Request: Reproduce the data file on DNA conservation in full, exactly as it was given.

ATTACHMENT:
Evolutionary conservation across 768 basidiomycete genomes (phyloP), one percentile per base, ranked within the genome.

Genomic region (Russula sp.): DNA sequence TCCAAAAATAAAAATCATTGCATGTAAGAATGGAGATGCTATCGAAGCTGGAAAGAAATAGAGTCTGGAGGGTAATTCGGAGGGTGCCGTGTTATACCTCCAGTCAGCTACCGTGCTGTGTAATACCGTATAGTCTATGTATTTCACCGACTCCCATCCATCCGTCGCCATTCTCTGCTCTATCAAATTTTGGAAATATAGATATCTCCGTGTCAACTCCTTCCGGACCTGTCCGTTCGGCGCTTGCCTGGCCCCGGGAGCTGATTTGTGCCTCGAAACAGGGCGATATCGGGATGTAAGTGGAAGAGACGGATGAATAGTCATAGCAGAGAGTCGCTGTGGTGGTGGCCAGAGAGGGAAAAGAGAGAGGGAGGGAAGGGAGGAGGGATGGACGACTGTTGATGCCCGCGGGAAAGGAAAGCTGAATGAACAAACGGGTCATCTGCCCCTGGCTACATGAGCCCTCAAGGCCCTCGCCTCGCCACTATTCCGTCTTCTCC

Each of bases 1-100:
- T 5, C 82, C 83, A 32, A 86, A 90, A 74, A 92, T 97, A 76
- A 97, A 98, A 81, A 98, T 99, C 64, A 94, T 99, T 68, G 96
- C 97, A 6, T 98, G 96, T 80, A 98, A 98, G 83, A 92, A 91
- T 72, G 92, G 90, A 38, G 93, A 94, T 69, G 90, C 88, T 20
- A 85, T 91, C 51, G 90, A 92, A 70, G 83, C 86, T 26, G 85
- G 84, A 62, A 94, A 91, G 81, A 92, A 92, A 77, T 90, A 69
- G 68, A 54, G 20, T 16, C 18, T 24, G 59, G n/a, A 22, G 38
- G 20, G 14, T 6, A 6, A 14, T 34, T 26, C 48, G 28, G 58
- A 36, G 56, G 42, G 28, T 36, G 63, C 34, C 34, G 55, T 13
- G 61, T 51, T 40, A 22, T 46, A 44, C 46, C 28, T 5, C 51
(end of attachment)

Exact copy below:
Evolutionary conservation across 768 basidiomycete genomes (phyloP), one percentile per base, ranked within the genome.

Genomic region (Russula sp.): DNA sequence TCCAAAAATAAAAATCATTGCATGTAAGAATGGAGATGCTATCGAAGCTGGAAAGAAATAGAGTCTGGAGGGTAATTCGGAGGGTGCCGTGTTATACCTCCAGTCAGCTACCGTGCTGTGTAATACCGTATAGTCTATGTATTTCACCGACTCCCATCCATCCGTCGCCATTCTCTGCTCTATCAAATTTTGGAAATATAGATATCTCCGTGTCAACTCCTTCCGGACCTGTCCGTTCGGCGCTTGCCTGGCCCCGGGAGCTGATTTGTGCCTCGAAACAGGGCGATATCGGGATGTAAGTGGAAGAGACGGATGAATAGTCATAGCAGAGAGTCGCTGTGGTGGTGGCCAGAGAGGGAAAAGAGAGAGGGAGGGAAGGGAGGAGGGATGGACGACTGTTGATGCCCGCGGGAAAGGAAAGCTGAATGAACAAACGGGTCATCTGCCCCTGGCTACATGAGCCCTCAAGGCCCTCGCCTCGCCACTATTCCGTCTTCTCC

Each of bases 1-100:
- T 5, C 82, C 83, A 32, A 86, A 90, A 74, A 92, T 97, A 76
- A 97, A 98, A 81, A 98, T 99, C 64, A 94, T 99, T 68, G 96
- C 97, A 6, T 98, G 96, T 80, A 98, A 98, G 83, A 92, A 91
- T 72, G 92, G 90, A 38, G 93, A 94, T 69, G 90, C 88, T 20
- A 85, T 91, C 51, G 90, A 92, A 70, G 83, C 86, T 26, G 85
- G 84, A 62, A 94, A 91, G 81, A 92, A 92, A 77, T 90, A 69
- G 68, A 54, G 20, T 16, C 18, T 24, G 59, G n/a, A 22, G 38
- G 20, G 14, T 6, A 6, A 14, T 34, T 26, C 48, G 28, G 58
- A 36, G 56, G 42, G 28, T 36, G 63, C 34, C 34, G 55, T 13
- G 61, T 51, T 40, A 22, T 46, A 44, C 46, C 28, T 5, C 51